The VOCAT Application Process
VOCAT is an administrative tribunal within the Court, constituted by members who are also magistrates of the Court. This means victims of crime gain acknowledgement of their experiences by a judicial officer in the criminal justice system, but in the more flexible, informal and intimate manner afforded by an administrative tribunal.
Most applicants are legally represented. VOCAT usually covers the reasonable cost of the lawyer’s fees, and lawyers cannot bill clients for a VOCAT application without VOCAT’s approval.
After an application is lodged VOCAT has investigative powers to help make its decisions. Once an application is lodged, Victoria Police are asked for information to help determine whether a crime occurred and whether the applicant is a victim of that crime. Criminal history of the alleged offender and of the victim is also obtained. Medical or psychological reports may also be requested.
Applicants are required to provide all the documents they will rely upon to support their claims and usually have four months to do this. Opportunity is given for applicants to file supporting documents, but if not received the claim can be struck out. Applicants can ask to have claims reinstated if they subsequently provide supporting documents.
The applicant and their lawyer may be asked to attend directions hearings to decide any preliminary questions and help manage applicants’ expectations.
In respect to how long before a result The Act and general rules of procedural fairness mean VOCAT is required to have regard to matters that can impact on the time it takes to finalise an application. These may include: awaiting the outcome of a criminal investigation, trial or inquest; the need for further enquiries or, in some cases, for the alleged offender to be notified of the application; waiting for an injury to stabilise so an accurate prognosis can be provided; and in related victim applications identifying and communicating with all potential related victims of the deceased to advise them of their rights in relation to VOCAT.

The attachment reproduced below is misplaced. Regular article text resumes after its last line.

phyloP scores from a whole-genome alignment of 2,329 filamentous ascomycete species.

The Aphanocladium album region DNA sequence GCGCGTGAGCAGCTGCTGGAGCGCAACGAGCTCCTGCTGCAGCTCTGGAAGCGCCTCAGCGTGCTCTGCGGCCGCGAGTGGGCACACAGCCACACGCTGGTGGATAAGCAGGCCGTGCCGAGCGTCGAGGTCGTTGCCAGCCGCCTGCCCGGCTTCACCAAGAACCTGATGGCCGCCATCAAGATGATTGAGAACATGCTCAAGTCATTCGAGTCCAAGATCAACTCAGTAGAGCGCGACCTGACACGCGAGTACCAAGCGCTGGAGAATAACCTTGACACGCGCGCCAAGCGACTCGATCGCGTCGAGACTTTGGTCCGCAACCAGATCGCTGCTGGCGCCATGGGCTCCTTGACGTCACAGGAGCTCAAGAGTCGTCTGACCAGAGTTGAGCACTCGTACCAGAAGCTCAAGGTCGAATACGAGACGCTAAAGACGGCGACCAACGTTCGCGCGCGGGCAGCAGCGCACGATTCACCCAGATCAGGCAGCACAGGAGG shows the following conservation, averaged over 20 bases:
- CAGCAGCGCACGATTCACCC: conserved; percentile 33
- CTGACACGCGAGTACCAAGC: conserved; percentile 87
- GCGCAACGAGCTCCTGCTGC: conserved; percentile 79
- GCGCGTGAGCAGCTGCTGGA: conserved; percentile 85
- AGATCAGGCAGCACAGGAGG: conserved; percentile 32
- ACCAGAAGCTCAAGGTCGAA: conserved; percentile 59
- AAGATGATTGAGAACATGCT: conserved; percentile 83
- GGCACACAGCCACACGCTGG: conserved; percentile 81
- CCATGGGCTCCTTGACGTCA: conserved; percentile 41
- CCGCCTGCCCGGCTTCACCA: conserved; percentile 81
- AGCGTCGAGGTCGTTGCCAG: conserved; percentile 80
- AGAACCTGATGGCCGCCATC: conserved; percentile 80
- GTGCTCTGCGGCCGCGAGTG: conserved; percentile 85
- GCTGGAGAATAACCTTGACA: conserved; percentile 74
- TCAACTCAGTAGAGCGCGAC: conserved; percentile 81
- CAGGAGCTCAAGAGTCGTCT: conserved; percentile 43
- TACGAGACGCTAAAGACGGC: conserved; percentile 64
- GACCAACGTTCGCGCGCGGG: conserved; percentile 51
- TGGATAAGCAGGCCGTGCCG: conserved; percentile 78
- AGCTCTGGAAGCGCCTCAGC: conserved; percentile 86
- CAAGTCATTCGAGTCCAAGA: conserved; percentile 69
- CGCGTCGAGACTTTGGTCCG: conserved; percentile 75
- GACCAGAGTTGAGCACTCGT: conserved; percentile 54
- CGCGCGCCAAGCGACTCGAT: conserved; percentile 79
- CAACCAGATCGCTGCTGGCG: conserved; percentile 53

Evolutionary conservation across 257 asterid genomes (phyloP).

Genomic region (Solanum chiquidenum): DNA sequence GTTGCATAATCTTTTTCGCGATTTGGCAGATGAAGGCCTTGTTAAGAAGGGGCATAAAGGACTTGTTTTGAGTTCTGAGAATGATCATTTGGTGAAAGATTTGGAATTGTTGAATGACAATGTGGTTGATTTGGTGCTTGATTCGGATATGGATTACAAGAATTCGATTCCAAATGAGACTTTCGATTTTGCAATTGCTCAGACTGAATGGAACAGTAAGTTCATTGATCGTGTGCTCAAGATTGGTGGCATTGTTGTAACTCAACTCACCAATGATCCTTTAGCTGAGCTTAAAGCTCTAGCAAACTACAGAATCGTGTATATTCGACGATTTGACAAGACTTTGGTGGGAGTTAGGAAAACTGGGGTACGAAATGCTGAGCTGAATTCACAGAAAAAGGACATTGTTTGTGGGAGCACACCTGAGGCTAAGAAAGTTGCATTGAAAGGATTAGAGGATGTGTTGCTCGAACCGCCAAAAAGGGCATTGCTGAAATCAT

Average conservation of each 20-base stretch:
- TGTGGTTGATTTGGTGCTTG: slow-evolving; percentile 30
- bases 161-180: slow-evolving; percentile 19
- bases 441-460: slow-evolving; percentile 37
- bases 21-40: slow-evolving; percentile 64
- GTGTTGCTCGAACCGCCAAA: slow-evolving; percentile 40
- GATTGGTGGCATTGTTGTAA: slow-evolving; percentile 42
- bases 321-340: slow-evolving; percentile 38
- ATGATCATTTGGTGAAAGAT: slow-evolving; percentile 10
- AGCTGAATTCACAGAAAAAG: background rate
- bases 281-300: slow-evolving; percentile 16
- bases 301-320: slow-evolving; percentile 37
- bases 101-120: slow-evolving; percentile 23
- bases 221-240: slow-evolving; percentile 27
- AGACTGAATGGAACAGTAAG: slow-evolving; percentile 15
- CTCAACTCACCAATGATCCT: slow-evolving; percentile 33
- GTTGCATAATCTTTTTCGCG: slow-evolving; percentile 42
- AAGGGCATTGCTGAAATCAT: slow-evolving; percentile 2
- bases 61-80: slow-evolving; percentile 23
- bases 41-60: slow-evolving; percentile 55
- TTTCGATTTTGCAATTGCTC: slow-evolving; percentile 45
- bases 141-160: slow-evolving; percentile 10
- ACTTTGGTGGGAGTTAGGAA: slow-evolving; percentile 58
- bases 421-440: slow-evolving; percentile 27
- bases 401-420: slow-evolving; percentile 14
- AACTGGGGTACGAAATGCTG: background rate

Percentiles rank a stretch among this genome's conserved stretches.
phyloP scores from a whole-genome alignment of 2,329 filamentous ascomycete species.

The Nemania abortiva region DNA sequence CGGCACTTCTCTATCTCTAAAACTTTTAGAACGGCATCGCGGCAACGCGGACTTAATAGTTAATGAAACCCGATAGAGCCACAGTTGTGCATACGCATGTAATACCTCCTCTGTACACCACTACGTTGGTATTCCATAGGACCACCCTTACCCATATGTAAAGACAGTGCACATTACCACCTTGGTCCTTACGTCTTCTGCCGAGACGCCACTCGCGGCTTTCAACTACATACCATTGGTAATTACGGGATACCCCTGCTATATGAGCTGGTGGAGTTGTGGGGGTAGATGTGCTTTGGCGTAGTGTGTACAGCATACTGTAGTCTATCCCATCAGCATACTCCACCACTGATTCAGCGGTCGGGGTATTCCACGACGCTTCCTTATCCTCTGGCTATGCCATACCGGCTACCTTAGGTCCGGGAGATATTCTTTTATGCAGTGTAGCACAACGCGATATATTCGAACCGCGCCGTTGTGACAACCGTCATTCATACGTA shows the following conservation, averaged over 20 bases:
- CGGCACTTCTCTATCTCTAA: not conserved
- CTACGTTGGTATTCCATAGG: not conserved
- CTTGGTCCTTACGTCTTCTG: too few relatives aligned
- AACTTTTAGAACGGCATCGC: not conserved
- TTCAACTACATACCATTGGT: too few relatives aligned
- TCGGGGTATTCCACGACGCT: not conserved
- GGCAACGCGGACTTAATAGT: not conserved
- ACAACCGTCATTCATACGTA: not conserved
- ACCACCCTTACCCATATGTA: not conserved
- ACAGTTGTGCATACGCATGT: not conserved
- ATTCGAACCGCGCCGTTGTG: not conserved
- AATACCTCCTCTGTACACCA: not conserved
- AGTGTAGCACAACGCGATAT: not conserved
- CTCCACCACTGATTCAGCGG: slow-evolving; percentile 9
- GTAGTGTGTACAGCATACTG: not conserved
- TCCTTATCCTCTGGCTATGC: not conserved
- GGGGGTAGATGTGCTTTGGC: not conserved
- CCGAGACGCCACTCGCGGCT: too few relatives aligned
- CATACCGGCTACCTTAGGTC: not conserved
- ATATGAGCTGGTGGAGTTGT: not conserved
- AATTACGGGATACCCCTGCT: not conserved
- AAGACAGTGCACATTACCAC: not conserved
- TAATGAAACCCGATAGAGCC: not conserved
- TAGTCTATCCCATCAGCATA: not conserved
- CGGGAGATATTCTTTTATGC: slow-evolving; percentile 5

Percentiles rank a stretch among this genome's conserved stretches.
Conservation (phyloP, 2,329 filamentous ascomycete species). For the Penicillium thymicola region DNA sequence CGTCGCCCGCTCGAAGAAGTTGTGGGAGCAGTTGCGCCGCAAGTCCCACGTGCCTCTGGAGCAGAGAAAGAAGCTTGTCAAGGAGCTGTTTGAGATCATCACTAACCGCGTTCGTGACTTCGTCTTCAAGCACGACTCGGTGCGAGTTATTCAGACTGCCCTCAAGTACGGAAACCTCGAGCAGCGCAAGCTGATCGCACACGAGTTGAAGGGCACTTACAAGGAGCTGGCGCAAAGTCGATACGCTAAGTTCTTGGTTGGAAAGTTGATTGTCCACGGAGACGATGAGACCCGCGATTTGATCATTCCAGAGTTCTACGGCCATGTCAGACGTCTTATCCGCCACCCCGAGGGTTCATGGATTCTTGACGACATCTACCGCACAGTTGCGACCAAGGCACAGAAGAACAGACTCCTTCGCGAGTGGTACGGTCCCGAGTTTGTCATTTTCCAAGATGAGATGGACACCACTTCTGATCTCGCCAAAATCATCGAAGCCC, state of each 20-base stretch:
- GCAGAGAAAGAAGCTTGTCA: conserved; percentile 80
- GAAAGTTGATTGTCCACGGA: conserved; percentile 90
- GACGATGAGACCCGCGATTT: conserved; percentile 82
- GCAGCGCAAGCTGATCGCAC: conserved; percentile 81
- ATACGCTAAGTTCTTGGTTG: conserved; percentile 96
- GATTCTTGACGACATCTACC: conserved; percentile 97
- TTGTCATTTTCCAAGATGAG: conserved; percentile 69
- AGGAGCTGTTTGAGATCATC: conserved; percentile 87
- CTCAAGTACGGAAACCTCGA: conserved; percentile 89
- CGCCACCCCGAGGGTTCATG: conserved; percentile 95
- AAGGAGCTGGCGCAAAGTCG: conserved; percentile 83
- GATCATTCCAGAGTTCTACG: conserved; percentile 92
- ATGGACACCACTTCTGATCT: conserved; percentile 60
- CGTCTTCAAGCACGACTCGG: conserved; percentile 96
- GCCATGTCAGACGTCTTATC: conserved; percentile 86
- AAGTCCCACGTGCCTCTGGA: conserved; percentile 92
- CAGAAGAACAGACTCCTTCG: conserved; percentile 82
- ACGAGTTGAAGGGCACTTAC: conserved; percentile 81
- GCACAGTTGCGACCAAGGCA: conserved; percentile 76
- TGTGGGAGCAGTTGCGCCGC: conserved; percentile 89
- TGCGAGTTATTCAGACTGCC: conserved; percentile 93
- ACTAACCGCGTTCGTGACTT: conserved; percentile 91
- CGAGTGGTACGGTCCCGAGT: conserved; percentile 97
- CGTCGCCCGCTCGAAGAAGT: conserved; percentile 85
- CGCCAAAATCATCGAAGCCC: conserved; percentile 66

Applicants can request that VOCAT determine their application with or without the need to appear at a hearing. If a hearing takes place it is usually within six weeks of a VOCAT member deciding to conduct it. If an applicant asks for a hearing, it generally happens within six to ten weeks of the applicant filing all supporting material. Applicants who need urgent assistance can seek an interim award of financial assistance.
Further, any financial assistance available under the Act may be awarded only where compensation cannot be obtained from another source, such as the offender, WorkCover, the Transport Accident Commission and insurance schemes.
An applicant who is not satisfied with VOCAT’s decision can apply to VCAT – Victorian Civil and Administrative Tribunal for a review of the decision. VCAT can conduct a new hearing, including considering any new evidence, and can: confirm or vary the original order; make a new order; or return the application to VOCAT to be reconsidered.
In the period 2011 – 2012 VOCAT awarded 4,346 applicants financial assistance.
Information taken from the Victims of Crime Assistance Tribunal 2011–12 Annual Report.